Eye For Film >> Movies >> The Kings Of The World (2022) Film Review
The Kings Of The World
Reviewed by: Amber Wilkinson
The dreamy surreal and harshest of realities rub shoulders in Laura Mora Ortega’s San Sebastián Golden Shell-winning drama, which also suggests the past and the present have a closer interplay than you might first think. Her tale of five street kids hoping to claim a patch of ancestral land often has the tone of a fable, emphasised by its opening near-post-apocalypic opening of a city street, empty of everything except a white horse, in which a voiceover notes: “One day all the men fell asleep and all the fences of the Earth burst into flames.”
This world of foreboding calm is quickly replaced by the tumble of life for a group of homeless teens - Cuebro (Cristian David), Sere (Davison Florez), Nano (Brahian Acevedo) and Winny (Cristian Campaña) - led by the streetwise Rá (Carlos Andrés Castañeda). A brighter future than the streets of Medellin is held out in tantalising prospect when Rá learns that, via a restitution process to help those dispossessed during the Columbian conflict, he has inherited a patch of land in the countryside once owned by his gran.
The news proves a trigger for a road trip for the group, although there’s a suggestion from the outset that the shimmering hope represented by the land may be as intangible as the pot of gold at the end of a rainbow. In many stories like this, adversity for a group of young men would trigger Lord Of The Flies style splintering, but Ortega keeps the faith with her lads, showing how aside from an increasingly violent tension between Cuebro and Rá, they pull together in adversity rather than apart. Ortega, whose film is crammed with arresting imagery, pulls us into the almost terrifying exhilaration of the first part of this, as the kids use a broken yet pimped bike as a means of transport, as they let a truck tow them along mountain roads. There’s a chaotic energy here that never loses sight of the youngsters’ vulnerability - machetes and cheek can only take you so far.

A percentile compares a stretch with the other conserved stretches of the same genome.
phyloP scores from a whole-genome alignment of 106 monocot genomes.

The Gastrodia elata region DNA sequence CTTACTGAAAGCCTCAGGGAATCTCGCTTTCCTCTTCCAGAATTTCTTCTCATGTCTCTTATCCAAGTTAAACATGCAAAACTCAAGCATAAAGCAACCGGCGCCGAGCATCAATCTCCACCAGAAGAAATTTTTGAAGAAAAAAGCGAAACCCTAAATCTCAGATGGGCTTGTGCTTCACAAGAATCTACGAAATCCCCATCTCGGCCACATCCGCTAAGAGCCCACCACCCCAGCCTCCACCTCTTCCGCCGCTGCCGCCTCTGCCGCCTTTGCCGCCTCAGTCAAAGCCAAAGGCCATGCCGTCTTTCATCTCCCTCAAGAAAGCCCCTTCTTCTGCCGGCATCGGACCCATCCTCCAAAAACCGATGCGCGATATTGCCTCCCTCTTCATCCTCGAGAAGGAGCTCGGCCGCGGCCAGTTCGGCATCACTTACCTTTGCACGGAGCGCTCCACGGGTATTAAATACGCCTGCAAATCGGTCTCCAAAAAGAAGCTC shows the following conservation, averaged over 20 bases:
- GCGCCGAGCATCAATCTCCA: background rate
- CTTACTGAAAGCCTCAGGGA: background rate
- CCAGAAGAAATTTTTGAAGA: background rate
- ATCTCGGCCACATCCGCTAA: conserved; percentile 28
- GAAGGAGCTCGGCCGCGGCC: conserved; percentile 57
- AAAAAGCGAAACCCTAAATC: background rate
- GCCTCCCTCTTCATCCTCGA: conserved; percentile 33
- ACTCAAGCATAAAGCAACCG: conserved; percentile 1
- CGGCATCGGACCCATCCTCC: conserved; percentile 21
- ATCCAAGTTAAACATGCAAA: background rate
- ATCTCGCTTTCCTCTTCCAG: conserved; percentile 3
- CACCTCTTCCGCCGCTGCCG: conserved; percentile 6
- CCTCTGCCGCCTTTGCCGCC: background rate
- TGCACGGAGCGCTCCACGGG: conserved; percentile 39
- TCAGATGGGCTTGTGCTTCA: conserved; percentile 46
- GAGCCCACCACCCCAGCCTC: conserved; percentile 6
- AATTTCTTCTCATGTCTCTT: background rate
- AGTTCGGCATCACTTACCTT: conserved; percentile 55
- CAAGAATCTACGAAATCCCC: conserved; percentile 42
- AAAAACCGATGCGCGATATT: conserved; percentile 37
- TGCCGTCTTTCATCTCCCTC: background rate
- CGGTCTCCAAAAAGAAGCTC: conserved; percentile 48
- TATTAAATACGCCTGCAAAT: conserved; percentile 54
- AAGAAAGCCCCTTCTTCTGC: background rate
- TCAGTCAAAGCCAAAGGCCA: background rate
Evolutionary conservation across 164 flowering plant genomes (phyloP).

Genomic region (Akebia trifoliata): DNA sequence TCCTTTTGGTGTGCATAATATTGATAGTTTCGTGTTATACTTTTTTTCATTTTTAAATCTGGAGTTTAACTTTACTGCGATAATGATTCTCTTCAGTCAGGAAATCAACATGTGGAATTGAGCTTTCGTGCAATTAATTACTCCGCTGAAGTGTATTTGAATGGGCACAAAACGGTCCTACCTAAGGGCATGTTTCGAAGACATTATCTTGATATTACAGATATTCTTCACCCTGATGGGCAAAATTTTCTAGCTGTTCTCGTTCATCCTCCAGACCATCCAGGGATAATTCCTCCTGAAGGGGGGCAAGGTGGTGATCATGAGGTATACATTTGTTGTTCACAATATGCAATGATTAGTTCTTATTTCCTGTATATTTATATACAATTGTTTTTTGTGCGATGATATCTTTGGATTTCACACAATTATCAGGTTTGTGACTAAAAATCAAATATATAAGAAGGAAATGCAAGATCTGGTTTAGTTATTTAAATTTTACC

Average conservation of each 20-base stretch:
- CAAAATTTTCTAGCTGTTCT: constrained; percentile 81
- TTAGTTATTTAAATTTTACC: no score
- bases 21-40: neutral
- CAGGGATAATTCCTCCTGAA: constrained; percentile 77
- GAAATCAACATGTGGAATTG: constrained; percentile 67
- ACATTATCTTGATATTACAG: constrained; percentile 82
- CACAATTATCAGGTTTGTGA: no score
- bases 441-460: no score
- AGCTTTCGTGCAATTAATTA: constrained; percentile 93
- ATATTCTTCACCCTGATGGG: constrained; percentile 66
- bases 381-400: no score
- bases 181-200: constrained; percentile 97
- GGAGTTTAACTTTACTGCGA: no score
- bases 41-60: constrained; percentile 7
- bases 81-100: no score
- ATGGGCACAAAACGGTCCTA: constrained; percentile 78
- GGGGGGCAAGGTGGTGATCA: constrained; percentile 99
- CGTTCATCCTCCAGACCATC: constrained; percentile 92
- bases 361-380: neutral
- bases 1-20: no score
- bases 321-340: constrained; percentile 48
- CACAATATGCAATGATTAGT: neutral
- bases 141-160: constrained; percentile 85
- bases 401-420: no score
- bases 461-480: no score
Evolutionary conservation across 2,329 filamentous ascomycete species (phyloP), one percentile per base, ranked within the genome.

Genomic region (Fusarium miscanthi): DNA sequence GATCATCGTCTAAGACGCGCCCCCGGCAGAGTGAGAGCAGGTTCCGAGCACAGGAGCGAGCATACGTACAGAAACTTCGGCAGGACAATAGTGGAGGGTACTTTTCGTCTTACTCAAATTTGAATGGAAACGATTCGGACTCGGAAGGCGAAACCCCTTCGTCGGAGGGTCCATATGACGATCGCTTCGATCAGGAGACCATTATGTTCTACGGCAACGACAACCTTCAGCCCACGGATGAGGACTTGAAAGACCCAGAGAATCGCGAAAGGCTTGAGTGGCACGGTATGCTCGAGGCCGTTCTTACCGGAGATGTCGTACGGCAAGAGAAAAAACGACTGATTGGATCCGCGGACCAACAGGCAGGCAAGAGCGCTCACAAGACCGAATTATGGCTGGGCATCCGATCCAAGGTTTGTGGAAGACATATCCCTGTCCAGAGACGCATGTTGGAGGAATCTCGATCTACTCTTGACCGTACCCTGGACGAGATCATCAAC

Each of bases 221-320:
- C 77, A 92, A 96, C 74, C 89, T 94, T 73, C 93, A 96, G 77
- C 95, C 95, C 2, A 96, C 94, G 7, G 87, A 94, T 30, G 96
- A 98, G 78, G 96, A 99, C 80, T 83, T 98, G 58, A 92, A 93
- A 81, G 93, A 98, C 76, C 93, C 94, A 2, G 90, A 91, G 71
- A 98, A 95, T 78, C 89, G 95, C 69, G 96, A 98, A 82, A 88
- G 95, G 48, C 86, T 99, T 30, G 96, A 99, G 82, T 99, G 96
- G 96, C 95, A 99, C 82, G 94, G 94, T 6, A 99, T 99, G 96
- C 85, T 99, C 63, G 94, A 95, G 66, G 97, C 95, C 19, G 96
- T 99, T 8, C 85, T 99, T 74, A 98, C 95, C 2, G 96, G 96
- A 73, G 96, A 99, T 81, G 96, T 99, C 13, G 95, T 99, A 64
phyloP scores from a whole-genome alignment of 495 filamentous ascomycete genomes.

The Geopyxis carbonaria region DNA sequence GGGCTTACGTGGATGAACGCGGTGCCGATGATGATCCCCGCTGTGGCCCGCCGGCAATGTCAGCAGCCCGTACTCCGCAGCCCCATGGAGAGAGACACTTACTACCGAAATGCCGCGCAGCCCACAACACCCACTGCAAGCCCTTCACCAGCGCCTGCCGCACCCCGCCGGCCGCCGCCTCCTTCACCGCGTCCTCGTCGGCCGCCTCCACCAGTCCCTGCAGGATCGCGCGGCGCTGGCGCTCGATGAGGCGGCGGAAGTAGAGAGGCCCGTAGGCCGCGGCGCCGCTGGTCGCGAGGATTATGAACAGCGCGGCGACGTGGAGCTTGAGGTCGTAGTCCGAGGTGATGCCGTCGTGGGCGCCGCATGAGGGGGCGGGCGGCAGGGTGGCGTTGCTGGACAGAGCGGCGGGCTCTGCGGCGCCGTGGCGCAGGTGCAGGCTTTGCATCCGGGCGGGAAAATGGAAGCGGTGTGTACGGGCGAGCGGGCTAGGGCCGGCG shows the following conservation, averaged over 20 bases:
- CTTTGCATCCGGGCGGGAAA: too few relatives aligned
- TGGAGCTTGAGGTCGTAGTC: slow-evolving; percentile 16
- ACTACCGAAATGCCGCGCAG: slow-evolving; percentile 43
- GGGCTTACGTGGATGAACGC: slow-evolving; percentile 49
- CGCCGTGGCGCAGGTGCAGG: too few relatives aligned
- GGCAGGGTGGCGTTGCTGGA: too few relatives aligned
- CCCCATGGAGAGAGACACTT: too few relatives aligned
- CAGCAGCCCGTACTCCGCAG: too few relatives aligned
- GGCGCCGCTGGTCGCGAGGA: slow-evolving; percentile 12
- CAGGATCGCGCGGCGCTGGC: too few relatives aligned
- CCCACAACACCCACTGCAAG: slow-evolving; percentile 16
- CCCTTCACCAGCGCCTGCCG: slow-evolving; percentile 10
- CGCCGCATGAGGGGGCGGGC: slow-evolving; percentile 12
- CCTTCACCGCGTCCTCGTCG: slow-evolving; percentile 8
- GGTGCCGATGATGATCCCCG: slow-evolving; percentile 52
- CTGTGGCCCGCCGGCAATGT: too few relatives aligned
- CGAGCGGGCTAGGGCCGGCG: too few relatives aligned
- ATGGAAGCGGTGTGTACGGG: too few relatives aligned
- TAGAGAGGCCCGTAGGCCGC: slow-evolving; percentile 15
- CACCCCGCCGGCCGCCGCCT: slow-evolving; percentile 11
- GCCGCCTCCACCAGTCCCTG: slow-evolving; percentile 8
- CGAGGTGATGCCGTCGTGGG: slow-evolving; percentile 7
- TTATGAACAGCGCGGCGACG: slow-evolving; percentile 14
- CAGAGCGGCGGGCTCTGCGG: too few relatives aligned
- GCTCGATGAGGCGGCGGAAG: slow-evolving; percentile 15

The use of a bike that is simultaneously broken and enhanced is a perfect encapsulation of the idea of things being caught between two states in the film. The on-edge existence of the gang is mirrored by some of those they will meet along their trip - including a group of kindly ageing brothel workers and a man who has embraced his outsider status in order to live a quiet life. As the group near their destination, the interaction between the real and the imagined also becomes ever more keen, while past lives are increasingly allowed to show their faces in the present. Ortega - whose film is Colombia's nomination for the International Feature Oscar - makes strong use of the elemental, including a moment when a bike hangs, almost as though suspended by fog and another where fire blazes against skin and the night. She’s not po-faced about her imagery, however, even making a canny joke out of her repeated horse motif that also speaks to her characters. They are all too aware of the world’s often deadly realities, but that doesn’t stop them holding on to their hope of something brighter on the horizon.Reviewed on: 18 Dec 2022